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Pete Davidson Is a Chicken Cutlet Connoisseur

America has seen Pete Davidson every Saturday night on Saturday Night Live for the last seven years. More recently, we’ve seen him on the cover of tabloid magazines alongside Kim Kardashian and as the frequent subject of trending Twitter threads. I’ve …

America has seen Pete Davidson every Saturday night on Saturday Night Live for the last seven years. More recently, we’ve seen him on the cover of tabloid magazines alongside Kim Kardashian and as the frequent subject of trending Twitter threads. I’ve personally dreamed of seeing Pete next to me on the sidewalk, holding my hand, making jokes about his lack of sleep, presidential elections, and his numerous high-profile relationships. The one place I never expected to find Pete was on Ruth Roger’s podcast River Cafe Table, where he joined the esteemed London-based chef to talk about everything from his special method for making Cup O' Noodles and scrambled eggs to his mom’s homemade chicken cutlets. Once I saw that this very podcast episode did exist, I said to my real-life partner, “There’s no way Pete can cook…is there?”

“No way,” my partner replied. “He probably orders a ton of Postmates and I’m sure all of it hurts his stomach,” he said. Pete has spoken openly about living with Crohn’s Disease, a type of inflammatory bowel disease. It seemed likely that he had a limited list of foods he could eat without experiencing severe physical discomfort for hours after.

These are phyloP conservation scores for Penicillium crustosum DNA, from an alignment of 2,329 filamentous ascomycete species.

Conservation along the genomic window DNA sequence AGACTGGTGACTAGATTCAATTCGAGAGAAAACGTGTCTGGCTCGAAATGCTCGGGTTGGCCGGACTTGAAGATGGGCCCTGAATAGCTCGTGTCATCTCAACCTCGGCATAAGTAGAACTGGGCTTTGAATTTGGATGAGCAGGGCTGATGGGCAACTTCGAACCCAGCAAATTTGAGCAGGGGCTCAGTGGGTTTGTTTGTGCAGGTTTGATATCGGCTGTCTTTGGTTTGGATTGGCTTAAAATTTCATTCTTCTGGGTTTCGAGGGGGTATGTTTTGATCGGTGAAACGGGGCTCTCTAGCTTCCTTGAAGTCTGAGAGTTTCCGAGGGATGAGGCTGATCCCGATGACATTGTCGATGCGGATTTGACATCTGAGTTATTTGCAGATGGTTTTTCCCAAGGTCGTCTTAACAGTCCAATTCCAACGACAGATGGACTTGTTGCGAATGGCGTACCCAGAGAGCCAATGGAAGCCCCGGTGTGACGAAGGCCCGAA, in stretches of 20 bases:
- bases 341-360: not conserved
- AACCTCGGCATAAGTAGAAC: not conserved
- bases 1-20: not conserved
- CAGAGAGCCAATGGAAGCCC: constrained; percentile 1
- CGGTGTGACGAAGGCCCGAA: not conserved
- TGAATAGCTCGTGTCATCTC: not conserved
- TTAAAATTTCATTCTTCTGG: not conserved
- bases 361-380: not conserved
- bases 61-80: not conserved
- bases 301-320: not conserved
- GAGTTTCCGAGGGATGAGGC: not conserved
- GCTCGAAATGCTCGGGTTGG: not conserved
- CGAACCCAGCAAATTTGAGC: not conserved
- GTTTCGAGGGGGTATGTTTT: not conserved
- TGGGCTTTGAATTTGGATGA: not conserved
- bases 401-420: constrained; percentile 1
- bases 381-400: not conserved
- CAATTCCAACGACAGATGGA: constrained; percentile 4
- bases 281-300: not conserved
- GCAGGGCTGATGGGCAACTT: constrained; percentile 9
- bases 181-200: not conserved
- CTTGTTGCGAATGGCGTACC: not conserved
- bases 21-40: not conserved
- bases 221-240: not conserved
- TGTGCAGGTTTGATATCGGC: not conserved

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My Family Recipe Takes to the Airwaves

For over three years now, the My Family Recipe series has invited writers to share their family’s most treasured dishes, bringing to life the histories, people, and emotions behind them. 87 recipes later, we’re turning its pages to a new chapter: the M…

For over three years now, the My Family Recipe series has invited writers to share their family’s most treasured dishes, bringing to life the histories, people, and emotions behind them. 87 recipes later, we’re turning its pages to a new chapter: the My Family Recipe podcast. In partnership with food radio station Heritage Radio Network, we're bringing your most-loved family recipes to the airwaves. The Sunday sauce one writer watched his mother make 900 times—but never wrote down. The butterscotch pie recipe a grandma carried with her through the war. And the hearty Polish soup with healing powers. All retold, with some histories expanded, others amplified by your comments, and some cooked live.